They had returned in force by June 2013, when Dishong regressed again into another manic episode. T420. She reported to Balcetis that she was more isolated, irritable, and depressed. T420. But she improved shortly thereafter, T419, and was stable by the end of June, T417. In July, she was still struggling with the side effects of her medication, particularly fatigue. T416. By late July and into August, Balcetis was again noting regression. T412-414. Dishong stabilized in mid-August, and Balcetis again opined that her mood had stabilized and improved because she was no longer working. T411. Dr. Egger noted depression in mid-August, T410, and Balcetis noted fair to stable progress shortly thereafter, T430.

         Dishong was stable in September 2013, and began to show some improvement. T427-429. But stable improvement at the beginning of October, T426, gave way to regression in mid-October and early November, T424-425. Dishong was feeling better and more relaxed, however, by the end of November into December. T423, 462.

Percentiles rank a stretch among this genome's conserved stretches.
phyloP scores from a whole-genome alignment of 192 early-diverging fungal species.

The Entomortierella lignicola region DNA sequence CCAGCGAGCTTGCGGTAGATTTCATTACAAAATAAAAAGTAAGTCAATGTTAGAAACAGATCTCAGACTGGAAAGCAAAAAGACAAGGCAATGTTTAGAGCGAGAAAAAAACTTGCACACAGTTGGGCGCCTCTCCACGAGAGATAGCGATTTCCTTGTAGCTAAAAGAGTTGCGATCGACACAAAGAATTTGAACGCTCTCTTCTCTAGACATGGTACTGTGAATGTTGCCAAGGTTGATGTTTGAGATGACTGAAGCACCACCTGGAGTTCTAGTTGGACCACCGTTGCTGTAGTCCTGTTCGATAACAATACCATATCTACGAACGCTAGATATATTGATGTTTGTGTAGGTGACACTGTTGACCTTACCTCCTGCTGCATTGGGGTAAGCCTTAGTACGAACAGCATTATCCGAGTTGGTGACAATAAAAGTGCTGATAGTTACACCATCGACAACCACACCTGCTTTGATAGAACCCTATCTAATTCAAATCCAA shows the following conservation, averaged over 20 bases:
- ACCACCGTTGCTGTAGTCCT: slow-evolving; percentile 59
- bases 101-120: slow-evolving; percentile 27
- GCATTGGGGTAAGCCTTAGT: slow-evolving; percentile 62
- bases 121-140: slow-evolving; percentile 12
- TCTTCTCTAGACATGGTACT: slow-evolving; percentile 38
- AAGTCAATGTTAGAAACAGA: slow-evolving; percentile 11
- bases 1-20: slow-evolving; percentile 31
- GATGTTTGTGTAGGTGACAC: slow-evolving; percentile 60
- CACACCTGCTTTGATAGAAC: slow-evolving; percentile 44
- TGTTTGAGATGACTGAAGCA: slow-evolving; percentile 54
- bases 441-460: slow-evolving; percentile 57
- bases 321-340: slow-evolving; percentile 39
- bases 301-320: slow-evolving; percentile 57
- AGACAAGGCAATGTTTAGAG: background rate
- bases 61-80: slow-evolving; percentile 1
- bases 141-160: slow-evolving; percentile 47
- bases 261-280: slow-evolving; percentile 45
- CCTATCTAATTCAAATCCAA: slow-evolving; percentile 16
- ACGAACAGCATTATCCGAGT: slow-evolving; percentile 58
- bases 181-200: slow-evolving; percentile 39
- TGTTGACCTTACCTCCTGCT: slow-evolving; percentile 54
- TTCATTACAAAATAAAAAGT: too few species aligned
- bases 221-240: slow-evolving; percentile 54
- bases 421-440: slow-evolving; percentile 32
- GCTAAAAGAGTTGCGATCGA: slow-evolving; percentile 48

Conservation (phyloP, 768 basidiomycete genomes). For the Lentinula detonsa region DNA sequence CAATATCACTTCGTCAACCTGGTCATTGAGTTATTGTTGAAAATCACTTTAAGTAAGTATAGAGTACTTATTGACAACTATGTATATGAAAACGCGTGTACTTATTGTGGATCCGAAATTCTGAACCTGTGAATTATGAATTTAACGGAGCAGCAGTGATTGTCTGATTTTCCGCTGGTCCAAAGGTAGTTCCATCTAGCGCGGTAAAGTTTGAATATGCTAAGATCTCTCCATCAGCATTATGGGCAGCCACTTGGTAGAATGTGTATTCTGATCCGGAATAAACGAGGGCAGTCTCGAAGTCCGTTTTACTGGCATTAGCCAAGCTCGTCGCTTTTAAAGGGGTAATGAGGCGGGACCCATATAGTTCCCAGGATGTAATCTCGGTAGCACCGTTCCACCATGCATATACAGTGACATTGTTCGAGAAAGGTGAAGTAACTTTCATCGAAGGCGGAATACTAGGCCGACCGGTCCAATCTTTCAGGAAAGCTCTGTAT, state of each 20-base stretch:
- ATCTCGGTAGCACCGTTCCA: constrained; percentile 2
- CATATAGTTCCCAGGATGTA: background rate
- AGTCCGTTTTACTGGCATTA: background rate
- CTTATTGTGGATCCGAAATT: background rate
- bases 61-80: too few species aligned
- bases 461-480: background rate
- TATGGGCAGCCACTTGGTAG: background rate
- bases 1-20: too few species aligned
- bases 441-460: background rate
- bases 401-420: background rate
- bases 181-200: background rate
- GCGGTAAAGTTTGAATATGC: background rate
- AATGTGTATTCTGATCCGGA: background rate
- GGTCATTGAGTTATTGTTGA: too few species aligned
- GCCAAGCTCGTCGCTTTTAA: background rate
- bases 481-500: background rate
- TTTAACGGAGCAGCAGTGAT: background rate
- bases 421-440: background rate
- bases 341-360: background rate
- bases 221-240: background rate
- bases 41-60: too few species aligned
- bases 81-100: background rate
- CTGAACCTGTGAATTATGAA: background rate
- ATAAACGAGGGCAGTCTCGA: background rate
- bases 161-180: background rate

On January 17, 2014, Balcetis completed a mental residual functional capacity assessment, reiterating the conclusion that Dishong suffered from severe bipolar I disorder. T447-452. He opined that Dishong's prognosis was poor, because her "mental health status (to include ability to function at job & w/family) deteriorates when under stress of daily work." T447. Balcetis described the side effects of Dishong's medications as "extreme fatigue requiring long naps." T448. He said that her mood swings and irritability were "very consistent" and tended "to worsen with normal daily living stressors." T448. Balcetis opined that Dishong would be precluded from performing for at least 15 percent of an 8-hour work day in nearly every category of understanding and memory, and sustained concentration and memory; and for 10 percent of an 8-hour work day in nearly every category of social interaction. T449-450. She would be unable to perform for 15 percent of a work day due to her limited ability to respond appropriately to changes in the work setting. T450. Balcetis explained that Dishong "becomes increasingly irritable/angry/anxious" in response to demands placed on the abilities assessed. T451. Balcetis concluded that when Dishong's limitations were considered in combination, she would be unable to perform a job for more than 30 percent of an 8-hour work day, 5 days per week; and that she would be likely to miss 4 days of work per week as a result of her impairments. T451.